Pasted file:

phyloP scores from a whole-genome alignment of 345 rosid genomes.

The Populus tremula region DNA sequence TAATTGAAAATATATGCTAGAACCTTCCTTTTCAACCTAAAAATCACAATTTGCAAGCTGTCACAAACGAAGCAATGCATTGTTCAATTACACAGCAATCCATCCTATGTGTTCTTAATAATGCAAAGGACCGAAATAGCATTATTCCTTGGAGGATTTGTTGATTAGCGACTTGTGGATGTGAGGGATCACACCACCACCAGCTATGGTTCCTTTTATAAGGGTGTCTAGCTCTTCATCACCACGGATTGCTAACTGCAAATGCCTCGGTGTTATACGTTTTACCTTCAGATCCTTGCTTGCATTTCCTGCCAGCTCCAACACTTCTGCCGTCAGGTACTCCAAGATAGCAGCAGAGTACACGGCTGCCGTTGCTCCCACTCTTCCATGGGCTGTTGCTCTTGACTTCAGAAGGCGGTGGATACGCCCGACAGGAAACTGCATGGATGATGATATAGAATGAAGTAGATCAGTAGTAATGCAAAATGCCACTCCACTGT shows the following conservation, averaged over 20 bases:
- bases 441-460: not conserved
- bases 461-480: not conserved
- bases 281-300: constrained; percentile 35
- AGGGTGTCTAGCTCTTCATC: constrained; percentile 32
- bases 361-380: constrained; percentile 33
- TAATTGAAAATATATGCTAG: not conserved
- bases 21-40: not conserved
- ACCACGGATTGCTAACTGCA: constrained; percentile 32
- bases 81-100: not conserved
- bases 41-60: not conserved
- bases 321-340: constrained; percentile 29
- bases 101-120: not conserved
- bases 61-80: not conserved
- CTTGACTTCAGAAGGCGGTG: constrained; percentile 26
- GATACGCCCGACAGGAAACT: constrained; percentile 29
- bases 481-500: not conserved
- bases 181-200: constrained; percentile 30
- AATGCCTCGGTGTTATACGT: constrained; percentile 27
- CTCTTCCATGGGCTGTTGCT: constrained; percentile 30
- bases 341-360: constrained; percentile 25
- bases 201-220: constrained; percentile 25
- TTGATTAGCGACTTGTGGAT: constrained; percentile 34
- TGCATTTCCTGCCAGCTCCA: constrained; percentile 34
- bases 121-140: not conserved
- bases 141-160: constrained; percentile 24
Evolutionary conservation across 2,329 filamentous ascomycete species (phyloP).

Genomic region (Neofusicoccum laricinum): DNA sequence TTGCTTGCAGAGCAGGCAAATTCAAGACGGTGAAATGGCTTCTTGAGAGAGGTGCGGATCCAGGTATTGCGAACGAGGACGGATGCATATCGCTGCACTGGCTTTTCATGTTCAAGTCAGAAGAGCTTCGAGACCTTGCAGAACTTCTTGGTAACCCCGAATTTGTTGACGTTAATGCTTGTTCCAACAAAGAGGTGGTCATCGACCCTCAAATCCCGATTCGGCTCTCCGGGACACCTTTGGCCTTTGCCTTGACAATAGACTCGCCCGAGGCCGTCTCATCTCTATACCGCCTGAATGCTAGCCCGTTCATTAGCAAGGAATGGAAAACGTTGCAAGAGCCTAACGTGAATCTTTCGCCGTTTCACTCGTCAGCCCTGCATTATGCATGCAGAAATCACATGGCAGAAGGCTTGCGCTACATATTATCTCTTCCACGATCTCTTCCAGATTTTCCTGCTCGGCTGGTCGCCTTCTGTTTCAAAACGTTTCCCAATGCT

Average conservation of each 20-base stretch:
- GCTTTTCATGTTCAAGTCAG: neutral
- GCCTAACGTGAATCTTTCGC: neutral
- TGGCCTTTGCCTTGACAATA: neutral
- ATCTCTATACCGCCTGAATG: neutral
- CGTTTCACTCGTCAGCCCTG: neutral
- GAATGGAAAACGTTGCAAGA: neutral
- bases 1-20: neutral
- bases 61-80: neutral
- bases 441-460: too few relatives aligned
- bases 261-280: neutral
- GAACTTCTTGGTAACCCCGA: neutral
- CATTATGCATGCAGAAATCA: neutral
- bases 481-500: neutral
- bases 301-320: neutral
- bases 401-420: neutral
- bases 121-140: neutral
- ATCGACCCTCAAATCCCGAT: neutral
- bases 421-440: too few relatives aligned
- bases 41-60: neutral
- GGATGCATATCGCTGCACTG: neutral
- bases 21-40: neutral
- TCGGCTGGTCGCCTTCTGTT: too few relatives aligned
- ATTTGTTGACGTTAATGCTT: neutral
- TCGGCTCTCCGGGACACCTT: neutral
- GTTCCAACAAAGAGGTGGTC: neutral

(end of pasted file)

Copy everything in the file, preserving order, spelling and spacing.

phyloP scores from a whole-genome alignment of 345 rosid genomes.

The Populus tremula region DNA sequence TAATTGAAAATATATGCTAGAACCTTCCTTTTCAACCTAAAAATCACAATTTGCAAGCTGTCACAAACGAAGCAATGCATTGTTCAATTACACAGCAATCCATCCTATGTGTTCTTAATAATGCAAAGGACCGAAATAGCATTATTCCTTGGAGGATTTGTTGATTAGCGACTTGTGGATGTGAGGGATCACACCACCACCAGCTATGGTTCCTTTTATAAGGGTGTCTAGCTCTTCATCACCACGGATTGCTAACTGCAAATGCCTCGGTGTTATACGTTTTACCTTCAGATCCTTGCTTGCATTTCCTGCCAGCTCCAACACTTCTGCCGTCAGGTACTCCAAGATAGCAGCAGAGTACACGGCTGCCGTTGCTCCCACTCTTCCATGGGCTGTTGCTCTTGACTTCAGAAGGCGGTGGATACGCCCGACAGGAAACTGCATGGATGATGATATAGAATGAAGTAGATCAGTAGTAATGCAAAATGCCACTCCACTGT shows the following conservation, averaged over 20 bases:
- bases 441-460: not conserved
- bases 461-480: not conserved
- bases 281-300: constrained; percentile 35
- AGGGTGTCTAGCTCTTCATC: constrained; percentile 32
- bases 361-380: constrained; percentile 33
- TAATTGAAAATATATGCTAG: not conserved
- bases 21-40: not conserved
- ACCACGGATTGCTAACTGCA: constrained; percentile 32
- bases 81-100: not conserved
- bases 41-60: not conserved
- bases 321-340: constrained; percentile 29
- bases 101-120: not conserved
- bases 61-80: not conserved
- CTTGACTTCAGAAGGCGGTG: constrained; percentile 26
- GATACGCCCGACAGGAAACT: constrained; percentile 29
- bases 481-500: not conserved
- bases 181-200: constrained; percentile 30
- AATGCCTCGGTGTTATACGT: constrained; percentile 27
- CTCTTCCATGGGCTGTTGCT: constrained; percentile 30
- bases 341-360: constrained; percentile 25
- bases 201-220: constrained; percentile 25
- TTGATTAGCGACTTGTGGAT: constrained; percentile 34
- TGCATTTCCTGCCAGCTCCA: constrained; percentile 34
- bases 121-140: not conserved
- bases 141-160: constrained; percentile 24
Evolutionary conservation across 2,329 filamentous ascomycete species (phyloP).

Genomic region (Neofusicoccum laricinum): DNA sequence TTGCTTGCAGAGCAGGCAAATTCAAGACGGTGAAATGGCTTCTTGAGAGAGGTGCGGATCCAGGTATTGCGAACGAGGACGGATGCATATCGCTGCACTGGCTTTTCATGTTCAAGTCAGAAGAGCTTCGAGACCTTGCAGAACTTCTTGGTAACCCCGAATTTGTTGACGTTAATGCTTGTTCCAACAAAGAGGTGGTCATCGACCCTCAAATCCCGATTCGGCTCTCCGGGACACCTTTGGCCTTTGCCTTGACAATAGACTCGCCCGAGGCCGTCTCATCTCTATACCGCCTGAATGCTAGCCCGTTCATTAGCAAGGAATGGAAAACGTTGCAAGAGCCTAACGTGAATCTTTCGCCGTTTCACTCGTCAGCCCTGCATTATGCATGCAGAAATCACATGGCAGAAGGCTTGCGCTACATATTATCTCTTCCACGATCTCTTCCAGATTTTCCTGCTCGGCTGGTCGCCTTCTGTTTCAAAACGTTTCCCAATGCT

Average conservation of each 20-base stretch:
- GCTTTTCATGTTCAAGTCAG: neutral
- GCCTAACGTGAATCTTTCGC: neutral
- TGGCCTTTGCCTTGACAATA: neutral
- ATCTCTATACCGCCTGAATG: neutral
- CGTTTCACTCGTCAGCCCTG: neutral
- GAATGGAAAACGTTGCAAGA: neutral
- bases 1-20: neutral
- bases 61-80: neutral
- bases 441-460: too few relatives aligned
- bases 261-280: neutral
- GAACTTCTTGGTAACCCCGA: neutral
- CATTATGCATGCAGAAATCA: neutral
- bases 481-500: neutral
- bases 301-320: neutral
- bases 401-420: neutral
- bases 121-140: neutral
- ATCGACCCTCAAATCCCGAT: neutral
- bases 421-440: too few relatives aligned
- bases 41-60: neutral
- GGATGCATATCGCTGCACTG: neutral
- bases 21-40: neutral
- TCGGCTGGTCGCCTTCTGTT: too few relatives aligned
- ATTTGTTGACGTTAATGCTT: neutral
- TCGGCTCTCCGGGACACCTT: neutral
- GTTCCAACAAAGAGGTGGTC: neutral